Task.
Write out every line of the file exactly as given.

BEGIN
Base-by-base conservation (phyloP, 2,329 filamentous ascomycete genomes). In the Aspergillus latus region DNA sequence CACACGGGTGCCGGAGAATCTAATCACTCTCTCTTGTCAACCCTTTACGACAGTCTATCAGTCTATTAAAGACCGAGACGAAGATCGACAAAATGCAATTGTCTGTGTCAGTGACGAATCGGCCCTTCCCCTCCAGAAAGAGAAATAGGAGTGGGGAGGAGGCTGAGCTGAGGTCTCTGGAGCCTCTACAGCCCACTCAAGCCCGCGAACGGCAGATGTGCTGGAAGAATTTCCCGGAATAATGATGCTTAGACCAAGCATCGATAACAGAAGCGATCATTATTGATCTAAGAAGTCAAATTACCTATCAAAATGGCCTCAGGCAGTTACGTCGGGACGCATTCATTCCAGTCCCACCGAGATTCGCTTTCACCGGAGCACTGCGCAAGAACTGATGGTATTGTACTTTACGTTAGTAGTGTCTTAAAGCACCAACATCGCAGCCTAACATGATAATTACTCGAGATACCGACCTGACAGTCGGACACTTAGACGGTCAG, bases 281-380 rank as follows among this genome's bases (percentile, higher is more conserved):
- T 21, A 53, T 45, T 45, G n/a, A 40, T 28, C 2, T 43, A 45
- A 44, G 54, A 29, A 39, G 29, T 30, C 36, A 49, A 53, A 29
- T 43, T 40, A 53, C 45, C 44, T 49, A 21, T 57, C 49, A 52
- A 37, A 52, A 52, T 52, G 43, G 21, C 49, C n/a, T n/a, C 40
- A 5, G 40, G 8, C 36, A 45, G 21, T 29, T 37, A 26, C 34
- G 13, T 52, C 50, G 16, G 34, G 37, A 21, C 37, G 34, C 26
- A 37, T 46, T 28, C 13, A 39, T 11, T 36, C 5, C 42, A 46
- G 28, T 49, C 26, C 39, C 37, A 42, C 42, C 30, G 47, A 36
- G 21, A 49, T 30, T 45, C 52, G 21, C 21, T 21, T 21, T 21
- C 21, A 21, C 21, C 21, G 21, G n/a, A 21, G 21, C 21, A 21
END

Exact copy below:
Base-by-base conservation (phyloP, 2,329 filamentous ascomycete genomes). In the Aspergillus latus region DNA sequence CACACGGGTGCCGGAGAATCTAATCACTCTCTCTTGTCAACCCTTTACGACAGTCTATCAGTCTATTAAAGACCGAGACGAAGATCGACAAAATGCAATTGTCTGTGTCAGTGACGAATCGGCCCTTCCCCTCCAGAAAGAGAAATAGGAGTGGGGAGGAGGCTGAGCTGAGGTCTCTGGAGCCTCTACAGCCCACTCAAGCCCGCGAACGGCAGATGTGCTGGAAGAATTTCCCGGAATAATGATGCTTAGACCAAGCATCGATAACAGAAGCGATCATTATTGATCTAAGAAGTCAAATTACCTATCAAAATGGCCTCAGGCAGTTACGTCGGGACGCATTCATTCCAGTCCCACCGAGATTCGCTTTCACCGGAGCACTGCGCAAGAACTGATGGTATTGTACTTTACGTTAGTAGTGTCTTAAAGCACCAACATCGCAGCCTAACATGATAATTACTCGAGATACCGACCTGACAGTCGGACACTTAGACGGTCAG, bases 281-380 rank as follows among this genome's bases (percentile, higher is more conserved):
- T 21, A 53, T 45, T 45, G n/a, A 40, T 28, C 2, T 43, A 45
- A 44, G 54, A 29, A 39, G 29, T 30, C 36, A 49, A 53, A 29
- T 43, T 40, A 53, C 45, C 44, T 49, A 21, T 57, C 49, A 52
- A 37, A 52, A 52, T 52, G 43, G 21, C 49, C n/a, T n/a, C 40
- A 5, G 40, G 8, C 36, A 45, G 21, T 29, T 37, A 26, C 34
- G 13, T 52, C 50, G 16, G 34, G 37, A 21, C 37, G 34, C 26
- A 37, T 46, T 28, C 13, A 39, T 11, T 36, C 5, C 42, A 46
- G 28, T 49, C 26, C 39, C 37, A 42, C 42, C 30, G 47, A 36
- G 21, A 49, T 30, T 45, C 52, G 21, C 21, T 21, T 21, T 21
- C 21, A 21, C 21, C 21, G 21, G n/a, A 21, G 21, C 21, A 21